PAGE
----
Books of the Decade – Rebecca Carter

Rebecca CarterRebecca Carter is an editor of fiction and non-fiction at the Random House imprint Harvill Secker, a list that aims to continue the tradition, once announced in an advertisement for Secker, of publishing “international quality literature with a wayward streak”. She has a particular love of unusual narrative history, and novels that explore hidden corners of the past (or present). Of her ‘books of the decade’ only Némirovsky’s Suite Française is published by her.

Other books she has edited include Dai Sijie’s Balzac and the Little Chinese Seamstress, Atiq Rahimi’s Earth and Ashes, Gerard Woodward’s August trilogy, Ma Jian’s Beijing Coma, Javier Marías’s Your Face Tomorrow, Diana Evans’s 26a, Tom Reiss’s The Orientalist, Faïza Guène’s Just Like Tomorrow, Tim Butcher’s Blood River and Xiaolu Guo’s A Concise Chinese–English Dictionary for Lovers.

Saira Shah – The Storyteller’s Daughter: one woman’s return to her lost homeland (2003)

Saira Shah Storyteller's DaughterEarly on in the decade, post 9/11, there was a scramble among publishers to find books that would illuminate for readers the situation in Afghanistan. One of the first, and a book that taught me so much I didn’t know but should have done, was journalist Saira Shah’s intelligent and moving memoir, which intertwined the story of her own adventures in Afghanistan (familial, personal and journalistic) with a heart-felt history of the region.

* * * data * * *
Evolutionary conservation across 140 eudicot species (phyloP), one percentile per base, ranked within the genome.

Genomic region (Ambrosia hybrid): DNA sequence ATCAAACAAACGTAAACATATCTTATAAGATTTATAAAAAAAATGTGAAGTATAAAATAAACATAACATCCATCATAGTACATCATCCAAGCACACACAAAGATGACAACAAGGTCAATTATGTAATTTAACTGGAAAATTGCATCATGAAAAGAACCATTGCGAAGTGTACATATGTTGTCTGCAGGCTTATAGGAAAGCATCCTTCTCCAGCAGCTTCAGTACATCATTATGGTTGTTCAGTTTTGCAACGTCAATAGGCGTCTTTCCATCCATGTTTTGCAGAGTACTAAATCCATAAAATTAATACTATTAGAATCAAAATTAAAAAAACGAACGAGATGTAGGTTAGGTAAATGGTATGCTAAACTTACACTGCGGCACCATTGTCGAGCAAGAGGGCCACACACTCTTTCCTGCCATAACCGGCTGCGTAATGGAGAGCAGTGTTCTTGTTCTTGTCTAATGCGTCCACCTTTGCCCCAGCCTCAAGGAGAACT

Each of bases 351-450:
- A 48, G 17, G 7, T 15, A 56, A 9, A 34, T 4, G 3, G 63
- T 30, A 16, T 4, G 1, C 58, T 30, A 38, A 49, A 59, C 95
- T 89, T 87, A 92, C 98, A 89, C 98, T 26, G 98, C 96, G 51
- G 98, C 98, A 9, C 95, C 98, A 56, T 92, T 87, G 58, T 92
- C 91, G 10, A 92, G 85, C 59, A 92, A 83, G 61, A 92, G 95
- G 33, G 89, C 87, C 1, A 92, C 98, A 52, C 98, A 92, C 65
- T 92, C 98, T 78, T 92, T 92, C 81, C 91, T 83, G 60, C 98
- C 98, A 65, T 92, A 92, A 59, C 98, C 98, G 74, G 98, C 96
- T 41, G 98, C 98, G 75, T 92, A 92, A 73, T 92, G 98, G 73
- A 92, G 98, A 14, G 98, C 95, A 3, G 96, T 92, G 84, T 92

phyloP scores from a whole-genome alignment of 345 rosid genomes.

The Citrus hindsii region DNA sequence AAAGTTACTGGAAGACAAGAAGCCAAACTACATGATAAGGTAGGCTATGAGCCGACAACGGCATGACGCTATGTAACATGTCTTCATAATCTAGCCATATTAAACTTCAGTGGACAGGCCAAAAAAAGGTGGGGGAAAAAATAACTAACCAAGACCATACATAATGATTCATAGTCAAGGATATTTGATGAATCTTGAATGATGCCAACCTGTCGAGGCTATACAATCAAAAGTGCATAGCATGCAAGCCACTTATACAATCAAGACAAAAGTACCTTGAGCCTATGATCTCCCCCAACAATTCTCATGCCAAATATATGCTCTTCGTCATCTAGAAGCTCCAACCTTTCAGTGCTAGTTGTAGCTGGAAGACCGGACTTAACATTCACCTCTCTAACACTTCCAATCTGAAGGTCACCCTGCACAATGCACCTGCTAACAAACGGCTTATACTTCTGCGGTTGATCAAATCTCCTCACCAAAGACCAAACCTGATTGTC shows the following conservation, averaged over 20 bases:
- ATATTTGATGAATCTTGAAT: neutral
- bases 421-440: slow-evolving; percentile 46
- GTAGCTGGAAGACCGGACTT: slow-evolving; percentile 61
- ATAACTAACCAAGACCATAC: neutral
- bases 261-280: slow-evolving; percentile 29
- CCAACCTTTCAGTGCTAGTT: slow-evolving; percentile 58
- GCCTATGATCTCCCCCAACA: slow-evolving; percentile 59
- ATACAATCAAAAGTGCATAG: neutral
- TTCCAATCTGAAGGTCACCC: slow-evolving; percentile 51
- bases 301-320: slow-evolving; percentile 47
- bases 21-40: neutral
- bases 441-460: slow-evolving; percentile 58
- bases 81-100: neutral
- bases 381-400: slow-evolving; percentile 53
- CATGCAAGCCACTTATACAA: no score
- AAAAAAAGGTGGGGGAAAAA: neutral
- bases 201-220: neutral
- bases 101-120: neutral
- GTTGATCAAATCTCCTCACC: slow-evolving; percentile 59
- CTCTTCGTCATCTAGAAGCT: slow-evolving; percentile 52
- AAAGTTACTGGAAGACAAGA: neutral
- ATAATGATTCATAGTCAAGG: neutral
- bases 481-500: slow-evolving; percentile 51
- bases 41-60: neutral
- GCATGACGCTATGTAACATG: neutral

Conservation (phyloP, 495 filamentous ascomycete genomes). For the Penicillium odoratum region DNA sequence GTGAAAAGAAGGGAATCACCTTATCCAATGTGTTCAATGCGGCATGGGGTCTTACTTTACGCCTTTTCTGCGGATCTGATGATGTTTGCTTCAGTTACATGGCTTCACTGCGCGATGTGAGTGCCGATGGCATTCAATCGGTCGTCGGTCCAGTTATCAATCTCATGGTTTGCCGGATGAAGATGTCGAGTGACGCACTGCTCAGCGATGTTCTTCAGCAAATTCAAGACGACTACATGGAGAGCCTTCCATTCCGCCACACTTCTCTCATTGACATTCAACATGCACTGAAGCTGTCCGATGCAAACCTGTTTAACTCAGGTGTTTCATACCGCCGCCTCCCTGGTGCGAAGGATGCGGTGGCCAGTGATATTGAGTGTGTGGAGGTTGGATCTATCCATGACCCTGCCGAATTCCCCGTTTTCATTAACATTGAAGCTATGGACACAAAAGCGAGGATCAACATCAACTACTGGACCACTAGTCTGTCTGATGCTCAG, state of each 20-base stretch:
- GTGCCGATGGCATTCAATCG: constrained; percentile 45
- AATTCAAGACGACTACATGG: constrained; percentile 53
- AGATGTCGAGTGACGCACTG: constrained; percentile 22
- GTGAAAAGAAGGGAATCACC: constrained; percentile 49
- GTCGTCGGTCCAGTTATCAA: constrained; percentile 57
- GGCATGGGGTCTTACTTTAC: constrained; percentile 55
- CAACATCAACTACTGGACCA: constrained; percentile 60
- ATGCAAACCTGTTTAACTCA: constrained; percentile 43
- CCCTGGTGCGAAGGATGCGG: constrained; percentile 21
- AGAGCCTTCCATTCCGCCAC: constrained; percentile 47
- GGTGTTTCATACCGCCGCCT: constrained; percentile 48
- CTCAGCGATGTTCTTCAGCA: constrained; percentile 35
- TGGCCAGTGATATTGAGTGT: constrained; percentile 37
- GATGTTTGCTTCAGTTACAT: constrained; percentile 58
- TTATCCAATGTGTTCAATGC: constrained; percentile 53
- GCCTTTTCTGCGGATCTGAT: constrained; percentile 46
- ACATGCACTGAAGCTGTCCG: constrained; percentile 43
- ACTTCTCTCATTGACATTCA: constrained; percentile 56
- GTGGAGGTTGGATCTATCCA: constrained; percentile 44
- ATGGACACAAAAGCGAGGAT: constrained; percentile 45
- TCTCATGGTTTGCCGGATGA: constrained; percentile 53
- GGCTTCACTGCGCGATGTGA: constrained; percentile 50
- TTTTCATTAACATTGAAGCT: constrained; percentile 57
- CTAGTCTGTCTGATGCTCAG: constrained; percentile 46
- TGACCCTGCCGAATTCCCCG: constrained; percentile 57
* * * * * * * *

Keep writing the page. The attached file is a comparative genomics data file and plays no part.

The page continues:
Irène Némirovsky – Suite Française (2006)

Nemirovsky Suite FrancaiseWhen the French publisher of this remarkable, previously undiscovered novel about occupied France sent me a copy, I had no idea that I was about to embark on an extraordinary journey of discovery into the life and work of Irène Némirovsky. Through reading her novels, most of them published in France during the thirties and early forties, I have come to understand so much more about the Russian pogroms of the late nineteenth century and early twentieth, and what it was like to sink or swim in the high capitalist society of early twentieth-century Europe. Many lessons for our own era. And such wonderful storytelling too.

Kamila Shamsie – Burnt Shadows (2009)

Shamsie Burnt ShadowsTowards the end of the decade, Kamila Shamsie’s supremely accomplished and gripping fifth novel reveals what a different place the Afghan/Pakistan border is post 9/11 to that crossed by Saira Shah in the eighties and nineties. Through Shamsie’s clever, interlocking narratives, which follow characters from India, just pre-partition, to Nagasaki in 1945 and contemporary New York, she shows how the past is always embroiled in the present.